BYU Opens Doors to Sinful Behavior, Offers Caffeinated Soda

BYU Caffeine
In a major pivot away from moral decency, Brigham Young University will now offer caffeinated beverages on campus.

“Boy, the Church really is liberalizing, isn’t it?”—someone is bound to say.

Years after LDS Business College started serving up what we’ll refer to as “hard” Coke—which in Mormon terms means caffeine, not alcohol—today Brigham Young University Dining Services announced it will begin offering caffeinated soda on campus.

If this seems absurd to you, it’s because it is. Although the consumption of caffeinated sodas is not a violation of the Word of Wisdom, Mormonism’s health code, for years many have gone beyond the mark and assumed such was the case. We’d lump BYU in with that group.

Obviously, anything that is addictive or removes one’s agency is to be avoided, but offering caffeinated soda on campus will not likely result in the sea change many anti-caffeiners fear.

BYU’s official Facebook page stresses that caffeine was never banned, it was just not offered. This is often couched in an excuse that there was no “demand.”

[Caffeine] wasn’t banned. In the mid 1950s, the director of BYU Food Services decided not to sell caffeinated soft drinks, a decision that continued on. Until more recently, Dining Services rarely received requests for caffeinated soda. Consumer preferences have clearly changed and requests have become much more frequent.

The powers that be are taking this so seriously that someone in PR actually sat down with the director of BYU dining services to engage in a Q&A… about caffeinated sodas. Some gems, with our additions (“T” for “TWiM”).

Q: When did Dining Services make the decision not to sell caffeinated soft drinks?
A: In the mid 1950s, the director of BYU Food Services decided not to sell caffeinated soft drinks. This decision has continued on since that time. Until more recently, Dining Services rarely received requests for caffeinated soda. Consumer preferences have clearly changed and requests have become much more frequent.
T: Sure, right. OK.

Q: Has the university been supportive of this decision?
A: Yes, the Administrative Vice President has been supportive and has kept the President’s Council informed.
T: Do you mean to tell us if the Administration was unsupportive this would have somehow gone forward anyway?

Q: When will this change go into effect?
A: We have already started adding caffeinated soft drinks to the inventory of beverages we sell on campus. Although we are now offering canned and bottled caffeinated soft drinks, it will take longer to change out our fountain equipment.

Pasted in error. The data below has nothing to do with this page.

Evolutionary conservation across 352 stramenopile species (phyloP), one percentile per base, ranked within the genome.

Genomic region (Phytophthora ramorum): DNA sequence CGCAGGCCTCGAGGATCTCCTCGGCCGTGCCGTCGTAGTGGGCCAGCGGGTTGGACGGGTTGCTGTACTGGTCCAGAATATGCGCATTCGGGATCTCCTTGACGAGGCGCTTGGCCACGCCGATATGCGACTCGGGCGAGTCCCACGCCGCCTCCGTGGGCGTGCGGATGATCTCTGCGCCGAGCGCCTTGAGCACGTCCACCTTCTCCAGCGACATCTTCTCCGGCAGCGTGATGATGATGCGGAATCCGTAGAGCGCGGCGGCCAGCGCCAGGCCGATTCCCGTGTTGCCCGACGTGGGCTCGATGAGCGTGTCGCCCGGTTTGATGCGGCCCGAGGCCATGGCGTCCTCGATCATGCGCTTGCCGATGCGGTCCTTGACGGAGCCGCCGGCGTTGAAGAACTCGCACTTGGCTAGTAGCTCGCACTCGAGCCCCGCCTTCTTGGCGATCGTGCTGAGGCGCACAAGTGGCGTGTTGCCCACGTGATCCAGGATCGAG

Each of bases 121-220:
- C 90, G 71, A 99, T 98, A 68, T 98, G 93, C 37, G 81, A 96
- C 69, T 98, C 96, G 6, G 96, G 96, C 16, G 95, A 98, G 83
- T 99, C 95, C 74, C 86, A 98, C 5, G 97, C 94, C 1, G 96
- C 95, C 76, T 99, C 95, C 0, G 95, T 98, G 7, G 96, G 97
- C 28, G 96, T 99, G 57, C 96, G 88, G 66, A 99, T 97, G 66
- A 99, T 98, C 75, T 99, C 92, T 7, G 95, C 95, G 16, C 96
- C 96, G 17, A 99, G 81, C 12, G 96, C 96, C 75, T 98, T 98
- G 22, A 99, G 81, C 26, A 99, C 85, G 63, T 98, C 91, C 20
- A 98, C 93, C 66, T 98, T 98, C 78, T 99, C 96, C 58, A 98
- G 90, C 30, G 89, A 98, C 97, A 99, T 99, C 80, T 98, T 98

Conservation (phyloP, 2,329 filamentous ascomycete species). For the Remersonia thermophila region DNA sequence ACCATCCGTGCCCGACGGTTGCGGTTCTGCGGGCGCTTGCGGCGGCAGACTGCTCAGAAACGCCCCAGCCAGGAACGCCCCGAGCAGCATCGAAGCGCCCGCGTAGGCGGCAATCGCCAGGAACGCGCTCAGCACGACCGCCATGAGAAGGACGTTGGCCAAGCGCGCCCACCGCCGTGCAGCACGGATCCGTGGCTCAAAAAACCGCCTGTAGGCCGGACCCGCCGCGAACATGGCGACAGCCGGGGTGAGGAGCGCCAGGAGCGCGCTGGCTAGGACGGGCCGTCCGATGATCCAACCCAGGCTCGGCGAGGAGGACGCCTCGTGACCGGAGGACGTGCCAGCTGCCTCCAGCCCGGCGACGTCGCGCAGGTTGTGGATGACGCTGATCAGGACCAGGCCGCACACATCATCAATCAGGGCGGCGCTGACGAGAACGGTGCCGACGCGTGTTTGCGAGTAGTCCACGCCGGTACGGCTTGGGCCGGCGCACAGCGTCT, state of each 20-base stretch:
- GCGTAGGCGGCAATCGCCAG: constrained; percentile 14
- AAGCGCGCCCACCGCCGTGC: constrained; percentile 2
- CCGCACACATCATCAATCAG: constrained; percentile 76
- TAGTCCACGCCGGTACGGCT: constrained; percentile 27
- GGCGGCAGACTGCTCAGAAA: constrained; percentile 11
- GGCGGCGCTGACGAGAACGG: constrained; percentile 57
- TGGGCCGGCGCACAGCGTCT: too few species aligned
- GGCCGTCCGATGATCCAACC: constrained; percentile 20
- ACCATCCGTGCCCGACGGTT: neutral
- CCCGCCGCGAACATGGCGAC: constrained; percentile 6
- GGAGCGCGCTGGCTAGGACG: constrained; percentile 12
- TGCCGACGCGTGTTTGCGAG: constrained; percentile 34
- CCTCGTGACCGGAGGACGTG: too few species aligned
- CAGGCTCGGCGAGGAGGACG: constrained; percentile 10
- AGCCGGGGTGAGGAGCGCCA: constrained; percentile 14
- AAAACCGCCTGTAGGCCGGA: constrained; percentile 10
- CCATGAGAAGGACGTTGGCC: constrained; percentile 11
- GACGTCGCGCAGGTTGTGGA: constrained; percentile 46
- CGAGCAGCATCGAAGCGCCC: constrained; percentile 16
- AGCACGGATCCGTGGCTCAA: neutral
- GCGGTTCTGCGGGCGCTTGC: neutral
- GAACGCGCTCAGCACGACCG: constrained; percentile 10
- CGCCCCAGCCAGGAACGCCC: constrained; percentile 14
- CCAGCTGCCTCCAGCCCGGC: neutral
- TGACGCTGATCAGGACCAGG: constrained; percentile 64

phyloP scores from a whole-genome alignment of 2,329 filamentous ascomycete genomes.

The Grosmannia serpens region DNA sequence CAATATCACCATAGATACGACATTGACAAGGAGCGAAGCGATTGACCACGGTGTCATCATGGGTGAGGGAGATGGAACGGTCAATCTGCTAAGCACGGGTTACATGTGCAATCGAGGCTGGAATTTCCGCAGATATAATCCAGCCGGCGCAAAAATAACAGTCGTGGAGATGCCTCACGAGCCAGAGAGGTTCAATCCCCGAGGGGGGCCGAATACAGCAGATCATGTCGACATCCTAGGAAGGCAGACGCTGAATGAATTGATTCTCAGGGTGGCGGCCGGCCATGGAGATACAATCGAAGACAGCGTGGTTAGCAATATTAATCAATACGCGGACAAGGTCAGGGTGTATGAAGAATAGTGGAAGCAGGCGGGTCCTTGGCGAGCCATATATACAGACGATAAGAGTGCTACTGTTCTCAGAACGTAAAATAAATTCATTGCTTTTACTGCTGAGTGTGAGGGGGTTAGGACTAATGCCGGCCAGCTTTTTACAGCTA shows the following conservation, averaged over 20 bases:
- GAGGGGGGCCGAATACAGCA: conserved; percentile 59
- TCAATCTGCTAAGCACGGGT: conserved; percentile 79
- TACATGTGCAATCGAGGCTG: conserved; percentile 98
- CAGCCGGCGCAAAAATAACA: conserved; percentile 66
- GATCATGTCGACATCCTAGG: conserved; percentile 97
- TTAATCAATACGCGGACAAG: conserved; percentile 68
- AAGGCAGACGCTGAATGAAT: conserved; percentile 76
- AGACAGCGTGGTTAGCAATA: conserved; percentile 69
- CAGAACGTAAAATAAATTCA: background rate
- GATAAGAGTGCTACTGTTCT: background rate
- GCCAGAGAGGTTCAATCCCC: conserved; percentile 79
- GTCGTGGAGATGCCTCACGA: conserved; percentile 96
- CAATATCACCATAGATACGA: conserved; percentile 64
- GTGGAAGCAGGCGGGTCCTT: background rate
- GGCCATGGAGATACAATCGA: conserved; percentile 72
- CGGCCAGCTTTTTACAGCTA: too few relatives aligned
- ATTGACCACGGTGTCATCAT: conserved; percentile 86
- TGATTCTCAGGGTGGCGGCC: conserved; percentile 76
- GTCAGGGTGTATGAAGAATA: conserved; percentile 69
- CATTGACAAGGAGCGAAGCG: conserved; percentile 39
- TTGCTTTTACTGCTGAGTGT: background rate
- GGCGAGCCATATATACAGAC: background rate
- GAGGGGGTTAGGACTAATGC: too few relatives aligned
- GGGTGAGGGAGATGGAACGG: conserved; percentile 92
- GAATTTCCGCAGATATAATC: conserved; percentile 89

T: We’ve seen photographic evidence that the drinks were available within minutes of the announcement.

Q: In changing out the fountain machines, will BYU be able to get the new “freestyle” dispensers?
A: We will provide the latest dispensing equipment at certain locations on campus.
T: Greedy.

Q: Will Dining Services continue to provide caffeine-free soda?
A: Yes. All of the soft drinks, and other beverages, that BYU currently provides will continue to be offered.
T: Phwew.

Q: Are you going to sell energy drinks?
A: Highly-caffeinated energy drinks will not be sold by Dining Services.
T: But Jolt is making a comeback!

Q: There are those who would say that Dining Services should not be offering soda at all? How do you respond to these concerns?
A: We realize that there are many choices to be made, and some are more nutritious than others. We strive to offer a variety of food choices and encourage our customers to make healthy choices. We encourage our patrons to visit the Dining Services website where a program is available to promote not only healthy eating, but also a healthy lifestyle. The program is referred to on the website as EAT: Eat, Act, Think.
T: There’s money to be had in a contract with Coke.

Q: Does this change your contract with Coca-Cola?
A: No. We have notified Coca-Cola of this change, and our business relationship will continue as before.
T: Why would the business relationship be different? This is a chance for the vendor to sell MORE product, not less.

Q: Was this decision financially motivated?
A: This decision was not based on financial considerations. We are simply working to meet the preferences of our customers.
T: OK.

Q: Can other vendors now sell caffeinated soft drinks on campus?
A: Just as before, our contract is with Coca-Cola. It is very important that we abide by this contract, which permits us to only offer Coca-Cola products. There are few, limited exceptions; however, it would be a violation of that contract to allow others to come onto campus and sell competing products.
T: Pepsi will never have its day. Also, what does this mean for Dr. Pepper, which is its own company?!

For their part, whoever manages BYU’s Facebook feed gets props for humor.

Caffeinated beverages will also be sold at sporting events. No word on whether those missionaries in their fancy new MTC will also have access. After all, the MTC is technically on-campus.

Either way, Provo is now likely to become a place of vagabonds and layabouts, buzzed out of their minds on the good stuff, with Swig or Sodalicious (assuming both survive their internecine legal proceedings) serving the black market. These are dark days, indeed.

Remember who you are! Keep the Honor Code!

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